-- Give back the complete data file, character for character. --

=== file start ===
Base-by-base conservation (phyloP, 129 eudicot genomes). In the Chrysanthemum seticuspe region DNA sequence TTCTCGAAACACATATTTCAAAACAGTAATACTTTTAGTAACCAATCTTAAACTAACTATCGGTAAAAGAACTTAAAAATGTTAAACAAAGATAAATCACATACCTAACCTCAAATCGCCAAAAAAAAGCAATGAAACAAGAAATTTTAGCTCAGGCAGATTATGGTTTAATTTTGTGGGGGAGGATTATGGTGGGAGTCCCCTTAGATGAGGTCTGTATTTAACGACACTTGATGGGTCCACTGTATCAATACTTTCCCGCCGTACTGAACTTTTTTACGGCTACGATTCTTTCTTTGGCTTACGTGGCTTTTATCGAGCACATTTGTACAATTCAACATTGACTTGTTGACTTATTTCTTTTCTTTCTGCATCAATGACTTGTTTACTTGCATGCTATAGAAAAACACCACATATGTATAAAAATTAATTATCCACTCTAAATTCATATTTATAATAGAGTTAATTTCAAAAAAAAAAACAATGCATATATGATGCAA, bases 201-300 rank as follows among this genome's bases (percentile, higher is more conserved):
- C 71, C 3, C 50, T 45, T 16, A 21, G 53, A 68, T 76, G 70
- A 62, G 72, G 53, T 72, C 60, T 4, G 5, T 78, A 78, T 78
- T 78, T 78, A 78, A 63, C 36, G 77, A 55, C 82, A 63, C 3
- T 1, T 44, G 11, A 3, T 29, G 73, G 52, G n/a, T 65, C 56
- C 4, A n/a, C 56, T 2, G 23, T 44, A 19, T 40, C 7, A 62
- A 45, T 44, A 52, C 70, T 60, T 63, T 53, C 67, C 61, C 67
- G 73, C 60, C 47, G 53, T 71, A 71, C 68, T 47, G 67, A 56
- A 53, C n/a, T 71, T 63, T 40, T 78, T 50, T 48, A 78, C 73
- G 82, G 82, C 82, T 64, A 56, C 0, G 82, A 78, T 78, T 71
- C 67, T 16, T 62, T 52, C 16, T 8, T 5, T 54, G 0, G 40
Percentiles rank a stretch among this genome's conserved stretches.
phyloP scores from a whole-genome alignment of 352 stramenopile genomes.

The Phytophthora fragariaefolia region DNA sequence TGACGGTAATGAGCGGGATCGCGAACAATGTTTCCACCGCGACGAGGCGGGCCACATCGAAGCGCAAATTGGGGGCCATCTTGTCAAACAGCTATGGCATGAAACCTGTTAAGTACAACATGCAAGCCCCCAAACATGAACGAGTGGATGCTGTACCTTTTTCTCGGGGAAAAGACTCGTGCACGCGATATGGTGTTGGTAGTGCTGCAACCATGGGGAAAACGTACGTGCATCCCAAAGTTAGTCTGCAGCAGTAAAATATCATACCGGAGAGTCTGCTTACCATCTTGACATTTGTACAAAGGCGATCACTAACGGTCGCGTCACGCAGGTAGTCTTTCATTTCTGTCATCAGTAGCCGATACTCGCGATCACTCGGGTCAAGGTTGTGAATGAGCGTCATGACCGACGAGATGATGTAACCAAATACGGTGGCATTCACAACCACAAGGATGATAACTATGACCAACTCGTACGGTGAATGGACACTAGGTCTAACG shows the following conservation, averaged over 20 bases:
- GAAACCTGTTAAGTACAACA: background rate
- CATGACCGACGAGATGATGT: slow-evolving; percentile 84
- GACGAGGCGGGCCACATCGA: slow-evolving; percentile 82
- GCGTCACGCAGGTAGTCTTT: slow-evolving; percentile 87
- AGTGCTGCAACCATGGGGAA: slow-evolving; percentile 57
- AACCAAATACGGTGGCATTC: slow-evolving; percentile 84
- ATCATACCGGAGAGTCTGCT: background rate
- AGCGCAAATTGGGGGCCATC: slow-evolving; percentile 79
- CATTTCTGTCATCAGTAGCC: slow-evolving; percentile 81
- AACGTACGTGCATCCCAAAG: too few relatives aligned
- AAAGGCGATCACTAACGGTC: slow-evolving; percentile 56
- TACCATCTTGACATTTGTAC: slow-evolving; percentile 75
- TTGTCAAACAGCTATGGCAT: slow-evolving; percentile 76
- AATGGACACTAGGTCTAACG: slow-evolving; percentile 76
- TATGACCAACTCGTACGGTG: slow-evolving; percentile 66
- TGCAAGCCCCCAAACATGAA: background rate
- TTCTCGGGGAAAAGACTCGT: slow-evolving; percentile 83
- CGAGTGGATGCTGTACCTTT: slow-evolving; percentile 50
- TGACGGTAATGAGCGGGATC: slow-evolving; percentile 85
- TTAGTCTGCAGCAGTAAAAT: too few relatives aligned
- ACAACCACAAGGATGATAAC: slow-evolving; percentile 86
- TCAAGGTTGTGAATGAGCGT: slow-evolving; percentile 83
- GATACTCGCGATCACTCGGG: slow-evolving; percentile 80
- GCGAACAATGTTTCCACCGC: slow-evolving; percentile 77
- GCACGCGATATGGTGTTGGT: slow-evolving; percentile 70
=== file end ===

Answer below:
Base-by-base conservation (phyloP, 129 eudicot genomes). In the Chrysanthemum seticuspe region DNA sequence TTCTCGAAACACATATTTCAAAACAGTAATACTTTTAGTAACCAATCTTAAACTAACTATCGGTAAAAGAACTTAAAAATGTTAAACAAAGATAAATCACATACCTAACCTCAAATCGCCAAAAAAAAGCAATGAAACAAGAAATTTTAGCTCAGGCAGATTATGGTTTAATTTTGTGGGGGAGGATTATGGTGGGAGTCCCCTTAGATGAGGTCTGTATTTAACGACACTTGATGGGTCCACTGTATCAATACTTTCCCGCCGTACTGAACTTTTTTACGGCTACGATTCTTTCTTTGGCTTACGTGGCTTTTATCGAGCACATTTGTACAATTCAACATTGACTTGTTGACTTATTTCTTTTCTTTCTGCATCAATGACTTGTTTACTTGCATGCTATAGAAAAACACCACATATGTATAAAAATTAATTATCCACTCTAAATTCATATTTATAATAGAGTTAATTTCAAAAAAAAAAACAATGCATATATGATGCAA, bases 201-300 rank as follows among this genome's bases (percentile, higher is more conserved):
- C 71, C 3, C 50, T 45, T 16, A 21, G 53, A 68, T 76, G 70
- A 62, G 72, G 53, T 72, C 60, T 4, G 5, T 78, A 78, T 78
- T 78, T 78, A 78, A 63, C 36, G 77, A 55, C 82, A 63, C 3
- T 1, T 44, G 11, A 3, T 29, G 73, G 52, G n/a, T 65, C 56
- C 4, A n/a, C 56, T 2, G 23, T 44, A 19, T 40, C 7, A 62
- A 45, T 44, A 52, C 70, T 60, T 63, T 53, C 67, C 61, C 67
- G 73, C 60, C 47, G 53, T 71, A 71, C 68, T 47, G 67, A 56
- A 53, C n/a, T 71, T 63, T 40, T 78, T 50, T 48, A 78, C 73
- G 82, G 82, C 82, T 64, A 56, C 0, G 82, A 78, T 78, T 71
- C 67, T 16, T 62, T 52, C 16, T 8, T 5, T 54, G 0, G 40
Percentiles rank a stretch among this genome's conserved stretches.
phyloP scores from a whole-genome alignment of 352 stramenopile genomes.

The Phytophthora fragariaefolia region DNA sequence TGACGGTAATGAGCGGGATCGCGAACAATGTTTCCACCGCGACGAGGCGGGCCACATCGAAGCGCAAATTGGGGGCCATCTTGTCAAACAGCTATGGCATGAAACCTGTTAAGTACAACATGCAAGCCCCCAAACATGAACGAGTGGATGCTGTACCTTTTTCTCGGGGAAAAGACTCGTGCACGCGATATGGTGTTGGTAGTGCTGCAACCATGGGGAAAACGTACGTGCATCCCAAAGTTAGTCTGCAGCAGTAAAATATCATACCGGAGAGTCTGCTTACCATCTTGACATTTGTACAAAGGCGATCACTAACGGTCGCGTCACGCAGGTAGTCTTTCATTTCTGTCATCAGTAGCCGATACTCGCGATCACTCGGGTCAAGGTTGTGAATGAGCGTCATGACCGACGAGATGATGTAACCAAATACGGTGGCATTCACAACCACAAGGATGATAACTATGACCAACTCGTACGGTGAATGGACACTAGGTCTAACG shows the following conservation, averaged over 20 bases:
- GAAACCTGTTAAGTACAACA: background rate
- CATGACCGACGAGATGATGT: slow-evolving; percentile 84
- GACGAGGCGGGCCACATCGA: slow-evolving; percentile 82
- GCGTCACGCAGGTAGTCTTT: slow-evolving; percentile 87
- AGTGCTGCAACCATGGGGAA: slow-evolving; percentile 57
- AACCAAATACGGTGGCATTC: slow-evolving; percentile 84
- ATCATACCGGAGAGTCTGCT: background rate
- AGCGCAAATTGGGGGCCATC: slow-evolving; percentile 79
- CATTTCTGTCATCAGTAGCC: slow-evolving; percentile 81
- AACGTACGTGCATCCCAAAG: too few relatives aligned
- AAAGGCGATCACTAACGGTC: slow-evolving; percentile 56
- TACCATCTTGACATTTGTAC: slow-evolving; percentile 75
- TTGTCAAACAGCTATGGCAT: slow-evolving; percentile 76
- AATGGACACTAGGTCTAACG: slow-evolving; percentile 76
- TATGACCAACTCGTACGGTG: slow-evolving; percentile 66
- TGCAAGCCCCCAAACATGAA: background rate
- TTCTCGGGGAAAAGACTCGT: slow-evolving; percentile 83
- CGAGTGGATGCTGTACCTTT: slow-evolving; percentile 50
- TGACGGTAATGAGCGGGATC: slow-evolving; percentile 85
- TTAGTCTGCAGCAGTAAAAT: too few relatives aligned
- ACAACCACAAGGATGATAAC: slow-evolving; percentile 86
- TCAAGGTTGTGAATGAGCGT: slow-evolving; percentile 83
- GATACTCGCGATCACTCGGG: slow-evolving; percentile 80
- GCGAACAATGTTTCCACCGC: slow-evolving; percentile 77
- GCACGCGATATGGTGTTGGT: slow-evolving; percentile 70